I sat there for hours. It was daylight when I arrived. I was experiencing a wave of different emotions. I was sad and crying. Then I would be hyperventilating and hysterical. Then I would be calm and determined. These would wash over me over and over while I sat in my car.

Once darkness hit, I started to make my way to the edge. I was terrified. I was shaking. I couldn’t do it. After a few minutes I came back from the edge. I remember thinking too myself that there was no rush, I would wait another half an hour.

Then I would try again. This time getting further out on the ledge. Every time I got close to that edge, I would shake and cry in fear. I have never, ever felt so lonely and afraid as I did on that ledge. I remember wishing that I had someone to protect me. I remember wishing that someone knew I was there and would come get me from the edge. 

On that night, between the hours of 6 and 10pm, I sat there repeating this, over and over. It was a constant cycle. My feelings and emotions. Me stepping from my car, walking to the edge, retreating back to my car. Over and over.

I had the thought that maybe I would wait until I was braver and come back the next day. And then I had a thought. I realised that I had been imagining this scene for so many months and many years. I had been completely secretive about my mental illness and not spoken a word of it to anyone. Not my family. Not my friends. Not even a stranger. The idea of coming back the next day and going through the day, waiting until the evening,. And then playing this out again- I couldn’t do it. It hit me. I gave myself an ultimatum. 

I decided then and there that I was not going back to my old life. I was not going back home, continuing to live this lie. 

I was to make one of two choices; 

I was either walking off that ledge and committing to this suicide that I had been planning for years. 

OR, I was calling someone to ask for help.

Lucky for me, I did make that call. I can’t even imagine how the person I called felt when they heard my voice asking for help. All I can tell you is that he was there in less than 10 minutes.

I often feel really sad that he had to drive to pick me up, in the middle of the night and see me at my absolute worst. But it actually was the kindest thing I have ever done for myself. That call for help ultimately changed the course of my life forever.

I found myself unable to return home as I had this strange fear of being alone with myself. The next few months I lived with friends and was pretty numb. I don’t remember much of that time except for watching a lot of **** and eating a lot of red snakes. I saw a multiple of psychologists, counsellors, life coaches, anyone I could. I avoided medication and tried my best to seek out what I needed to heal and overcome this illness.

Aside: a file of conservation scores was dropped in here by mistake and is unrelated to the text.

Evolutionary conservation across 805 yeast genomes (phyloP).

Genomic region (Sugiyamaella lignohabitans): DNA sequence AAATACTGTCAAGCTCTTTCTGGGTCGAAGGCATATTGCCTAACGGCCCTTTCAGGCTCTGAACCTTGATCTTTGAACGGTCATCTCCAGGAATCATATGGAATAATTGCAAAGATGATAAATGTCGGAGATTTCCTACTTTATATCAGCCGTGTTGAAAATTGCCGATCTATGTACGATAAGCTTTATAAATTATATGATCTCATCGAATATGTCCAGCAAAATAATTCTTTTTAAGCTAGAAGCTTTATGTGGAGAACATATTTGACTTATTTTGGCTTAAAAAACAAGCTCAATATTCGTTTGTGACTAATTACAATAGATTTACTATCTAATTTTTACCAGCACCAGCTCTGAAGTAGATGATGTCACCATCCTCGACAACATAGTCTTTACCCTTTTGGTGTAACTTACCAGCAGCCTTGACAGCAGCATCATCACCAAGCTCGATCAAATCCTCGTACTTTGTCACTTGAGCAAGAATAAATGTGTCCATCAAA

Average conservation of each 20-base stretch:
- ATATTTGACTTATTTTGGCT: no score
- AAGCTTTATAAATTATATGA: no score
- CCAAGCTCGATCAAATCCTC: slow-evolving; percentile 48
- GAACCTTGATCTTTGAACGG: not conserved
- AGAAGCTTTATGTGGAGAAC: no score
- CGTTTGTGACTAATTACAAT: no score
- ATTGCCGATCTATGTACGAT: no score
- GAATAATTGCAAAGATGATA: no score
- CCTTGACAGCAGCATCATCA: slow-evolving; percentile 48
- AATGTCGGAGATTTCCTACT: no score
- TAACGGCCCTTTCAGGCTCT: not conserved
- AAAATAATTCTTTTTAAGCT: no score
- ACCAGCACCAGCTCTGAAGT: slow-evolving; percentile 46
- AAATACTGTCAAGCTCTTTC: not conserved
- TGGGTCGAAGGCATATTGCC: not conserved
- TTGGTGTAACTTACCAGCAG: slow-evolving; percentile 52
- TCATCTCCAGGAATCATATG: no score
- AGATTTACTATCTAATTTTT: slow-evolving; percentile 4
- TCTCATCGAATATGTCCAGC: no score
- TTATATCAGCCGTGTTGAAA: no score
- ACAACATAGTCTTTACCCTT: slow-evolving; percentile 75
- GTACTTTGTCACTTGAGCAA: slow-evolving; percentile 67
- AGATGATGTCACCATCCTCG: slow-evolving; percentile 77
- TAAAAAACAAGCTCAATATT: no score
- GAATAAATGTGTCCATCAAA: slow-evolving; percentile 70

I eventually came across a psych who recommended a book to me that changed my life. Daring Greatly by Brene Brown. I read it cover to cover in less than 48 hours. I re read it. I read it again. I googled her and watched her TED Talks over, and over, and over. I still watch them.

Her message about shame made me realise that I was not alone. Her explanation of how shame works gave me an understanding of my thoughts, feelings and behaviours. I finally for once in my life, felt like I got it and I had hope that I could get through this. I have since gone on to recommend this book to many, many people. It’s honestly a book I believe everyone should read in their lifetime.

Since that day in my life, I have just tried to live  my life one day at a time. But I have tried to be more real, honest and vulnerable with those around me that I love.

I feared for so long the judgment that if I shared these thoughts, I would be seen as attention seeking. Or that people would question WHY I was so sad and miserable? I had a career I loved, I lived by the beach and plenty of family and friends. I was always seen as the happy, bubbly and friendly Nez. 

But deep down, I was a dark, sad and very broken little girl. I was someone who needed some help, and needed the care and love of those around me. But more than ever, I had to do the work.

I had to look inwards. I had to make peace with my past and forgive. I had to let go of the stories I had made up in my head and try and create new, better and more positive ones.